PHIL 371. Existentialism.

Section 101.

Instructor(s): Gregory M Walski (gwalski@umich.edu)

Prerequisites & Distribution: One philosophy introduction. (2). (HU).

Credits: (3; 2 in the half-term).

Course Homepage: No Homepage Submitted.

In this class, we will explore both non-religious (or atheistic) and religious (or theistic) existentialism. The readings will center primarily around Camus, Kierkegaard, Dostoevsky, and Nietzsche; but readings will also include pieces from Kafka, Ortega y Gasset, and lesser-known figures such as Thomas Merton. The two themes which will dominate the course are the notion of the "absurd", as found prominently in Camus and Kierkegaard, and the notion of a "leap" as a response to recognition of the absurd.

Check Times, Location, and Availability Cost: No Data Given. Waitlist Code: No Data Given.

PHIL 399. Independent Study.

Instructor(s):

Prerequisites & Distribution: One philosophy introduction and permission of instructor. (1-4). (Excl). (INDEPENDENT). May be elected twice for a total of eight credits with permission of concentration advisor.

Credits: (1-4).

Course Homepage: No Homepage Submitted.

Independent study of a topic not otherwise available through a regular departmental offering.

Check Times, Location, and Availability Cost: No Data Given. Waitlist Code: No Data Given.

PHIL 498. Senior Honors in Philosophy.

Instructor(s):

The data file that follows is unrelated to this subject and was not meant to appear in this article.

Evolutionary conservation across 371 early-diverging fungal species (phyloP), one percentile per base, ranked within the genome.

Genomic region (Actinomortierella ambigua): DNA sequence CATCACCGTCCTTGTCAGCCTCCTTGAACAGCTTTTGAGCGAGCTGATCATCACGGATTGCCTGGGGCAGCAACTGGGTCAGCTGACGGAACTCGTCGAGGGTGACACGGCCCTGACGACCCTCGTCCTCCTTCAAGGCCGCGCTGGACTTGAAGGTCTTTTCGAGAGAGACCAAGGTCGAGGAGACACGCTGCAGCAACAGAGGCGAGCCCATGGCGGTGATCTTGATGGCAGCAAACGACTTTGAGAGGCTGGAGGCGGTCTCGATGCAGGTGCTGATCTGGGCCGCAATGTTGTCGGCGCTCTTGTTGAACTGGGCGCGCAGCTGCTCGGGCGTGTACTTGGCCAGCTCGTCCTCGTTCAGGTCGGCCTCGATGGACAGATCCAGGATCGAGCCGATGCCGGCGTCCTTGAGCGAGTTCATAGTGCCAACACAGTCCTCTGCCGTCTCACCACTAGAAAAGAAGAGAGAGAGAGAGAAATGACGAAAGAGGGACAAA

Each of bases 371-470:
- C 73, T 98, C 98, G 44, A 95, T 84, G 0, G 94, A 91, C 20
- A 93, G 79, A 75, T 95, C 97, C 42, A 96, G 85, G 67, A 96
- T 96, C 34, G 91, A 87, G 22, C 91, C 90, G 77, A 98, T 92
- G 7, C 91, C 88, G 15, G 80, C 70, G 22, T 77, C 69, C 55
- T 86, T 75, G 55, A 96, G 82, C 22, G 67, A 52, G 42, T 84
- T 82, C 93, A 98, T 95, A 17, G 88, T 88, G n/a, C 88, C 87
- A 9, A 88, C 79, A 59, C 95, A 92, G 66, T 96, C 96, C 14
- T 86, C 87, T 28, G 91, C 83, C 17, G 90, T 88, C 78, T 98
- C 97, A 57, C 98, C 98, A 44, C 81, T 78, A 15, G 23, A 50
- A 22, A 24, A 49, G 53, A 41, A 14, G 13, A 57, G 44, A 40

Prerequisites & Distribution: By departmental permission only. (2). (Excl). (INDEPENDENT).

Credits: (3; 2 in the half-term).

Course Homepage: No Homepage Submitted.

Students who wish to elect the Philosophy 498-499 sequence should consult with the departmental Honors advisor by the end of the preceding academic year.

Check Times, Location, and Availability Cost: No Data Given. Waitlist Code: No Data Given.

Spring/Summer Term Courses

Wolverine Access Subject listing for PHIL

Spring/Summer Term '01 Time Schedule for Philosophy



Summer Half-Term Courses

Wolverine Access Subject listing for PHIL

Summer Term '01 Time Schedule for Philosophy


PHIL 180. Introductory Logic.

Section 201.

Instructor(s): Robert Alan Mabrito (rmabrito@umich.edu)

Prerequisites & Distribution: Credit is granted for only one of Phil. 180 or 201. (2). (HU). (BS).

Credits: (3; 2 in the half-term).

Course Homepage: No Homepage Submitted.

This course is an introduction to topics related to the evaluation of arguments. It is intended to perform two functions: to acquaint the students with logic as a topic of study, and to provide them with greater critical tools and improved reasoning abilities for use in any field. The course begins by discussing the difference between "good" and "bad" arguments and goes on to cover methods for telling whether a given argument is a "good" or a "bad" one. These methods include the use of symbolic logic. There will be lectures, discussions, and a variety of exercises. Texts and methods of evaluation to be determined.

Check Times, Location, and Availability Cost: No Data Given. Waitlist Code: No Data Given.

PHIL 181. Philosophical Issues: An Introduction.

Section 201.

Instructor(s): Kathleen Meghan Mc Shane (katemcsh@umich.edu)

Prerequisites & Distribution: No credit granted to those who have completed or are enrolled in Phil. 182, 202, 231, 232, 234, or 297. (2). (HU).

Credits: (3; 2 in the half-term).

Course Homepage: No Homepage Submitted.